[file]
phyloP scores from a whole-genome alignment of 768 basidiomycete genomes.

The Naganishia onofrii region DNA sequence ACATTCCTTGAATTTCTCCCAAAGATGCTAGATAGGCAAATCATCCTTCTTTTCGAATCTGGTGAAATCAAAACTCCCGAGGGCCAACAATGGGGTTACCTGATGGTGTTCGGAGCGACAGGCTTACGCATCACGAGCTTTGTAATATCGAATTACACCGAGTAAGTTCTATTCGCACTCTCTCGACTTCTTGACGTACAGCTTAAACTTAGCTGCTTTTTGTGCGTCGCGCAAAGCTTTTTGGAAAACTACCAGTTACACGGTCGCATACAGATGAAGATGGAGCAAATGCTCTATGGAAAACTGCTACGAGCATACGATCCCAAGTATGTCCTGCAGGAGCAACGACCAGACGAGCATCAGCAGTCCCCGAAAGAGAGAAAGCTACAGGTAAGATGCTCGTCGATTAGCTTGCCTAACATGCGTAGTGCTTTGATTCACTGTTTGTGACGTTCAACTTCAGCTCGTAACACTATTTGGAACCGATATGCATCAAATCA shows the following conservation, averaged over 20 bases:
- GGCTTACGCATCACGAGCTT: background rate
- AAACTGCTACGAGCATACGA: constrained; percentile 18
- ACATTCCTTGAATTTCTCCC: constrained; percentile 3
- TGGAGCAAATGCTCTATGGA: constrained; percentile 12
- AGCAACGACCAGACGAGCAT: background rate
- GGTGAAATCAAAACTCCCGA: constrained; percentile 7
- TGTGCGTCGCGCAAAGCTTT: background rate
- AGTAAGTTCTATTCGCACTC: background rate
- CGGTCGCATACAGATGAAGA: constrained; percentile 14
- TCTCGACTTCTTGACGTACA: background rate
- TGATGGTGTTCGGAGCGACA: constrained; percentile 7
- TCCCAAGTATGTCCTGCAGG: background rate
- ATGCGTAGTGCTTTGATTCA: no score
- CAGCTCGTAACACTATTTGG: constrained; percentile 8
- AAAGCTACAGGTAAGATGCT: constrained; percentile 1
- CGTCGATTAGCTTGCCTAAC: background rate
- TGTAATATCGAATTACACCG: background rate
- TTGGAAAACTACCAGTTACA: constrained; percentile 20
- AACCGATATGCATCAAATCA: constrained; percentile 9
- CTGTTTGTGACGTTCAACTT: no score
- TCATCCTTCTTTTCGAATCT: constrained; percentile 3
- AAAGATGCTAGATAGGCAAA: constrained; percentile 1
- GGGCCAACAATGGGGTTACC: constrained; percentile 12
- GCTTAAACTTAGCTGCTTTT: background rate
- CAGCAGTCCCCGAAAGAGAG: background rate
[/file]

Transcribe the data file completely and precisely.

phyloP scores from a whole-genome alignment of 768 basidiomycete genomes.

The Naganishia onofrii region DNA sequence ACATTCCTTGAATTTCTCCCAAAGATGCTAGATAGGCAAATCATCCTTCTTTTCGAATCTGGTGAAATCAAAACTCCCGAGGGCCAACAATGGGGTTACCTGATGGTGTTCGGAGCGACAGGCTTACGCATCACGAGCTTTGTAATATCGAATTACACCGAGTAAGTTCTATTCGCACTCTCTCGACTTCTTGACGTACAGCTTAAACTTAGCTGCTTTTTGTGCGTCGCGCAAAGCTTTTTGGAAAACTACCAGTTACACGGTCGCATACAGATGAAGATGGAGCAAATGCTCTATGGAAAACTGCTACGAGCATACGATCCCAAGTATGTCCTGCAGGAGCAACGACCAGACGAGCATCAGCAGTCCCCGAAAGAGAGAAAGCTACAGGTAAGATGCTCGTCGATTAGCTTGCCTAACATGCGTAGTGCTTTGATTCACTGTTTGTGACGTTCAACTTCAGCTCGTAACACTATTTGGAACCGATATGCATCAAATCA shows the following conservation, averaged over 20 bases:
- GGCTTACGCATCACGAGCTT: background rate
- AAACTGCTACGAGCATACGA: constrained; percentile 18
- ACATTCCTTGAATTTCTCCC: constrained; percentile 3
- TGGAGCAAATGCTCTATGGA: constrained; percentile 12
- AGCAACGACCAGACGAGCAT: background rate
- GGTGAAATCAAAACTCCCGA: constrained; percentile 7
- TGTGCGTCGCGCAAAGCTTT: background rate
- AGTAAGTTCTATTCGCACTC: background rate
- CGGTCGCATACAGATGAAGA: constrained; percentile 14
- TCTCGACTTCTTGACGTACA: background rate
- TGATGGTGTTCGGAGCGACA: constrained; percentile 7
- TCCCAAGTATGTCCTGCAGG: background rate
- ATGCGTAGTGCTTTGATTCA: no score
- CAGCTCGTAACACTATTTGG: constrained; percentile 8
- AAAGCTACAGGTAAGATGCT: constrained; percentile 1
- CGTCGATTAGCTTGCCTAAC: background rate
- TGTAATATCGAATTACACCG: background rate
- TTGGAAAACTACCAGTTACA: constrained; percentile 20
- AACCGATATGCATCAAATCA: constrained; percentile 9
- CTGTTTGTGACGTTCAACTT: no score
- TCATCCTTCTTTTCGAATCT: constrained; percentile 3
- AAAGATGCTAGATAGGCAAA: constrained; percentile 1
- GGGCCAACAATGGGGTTACC: constrained; percentile 12
- GCTTAAACTTAGCTGCTTTT: background rate
- CAGCAGTCCCCGAAAGAGAG: background rate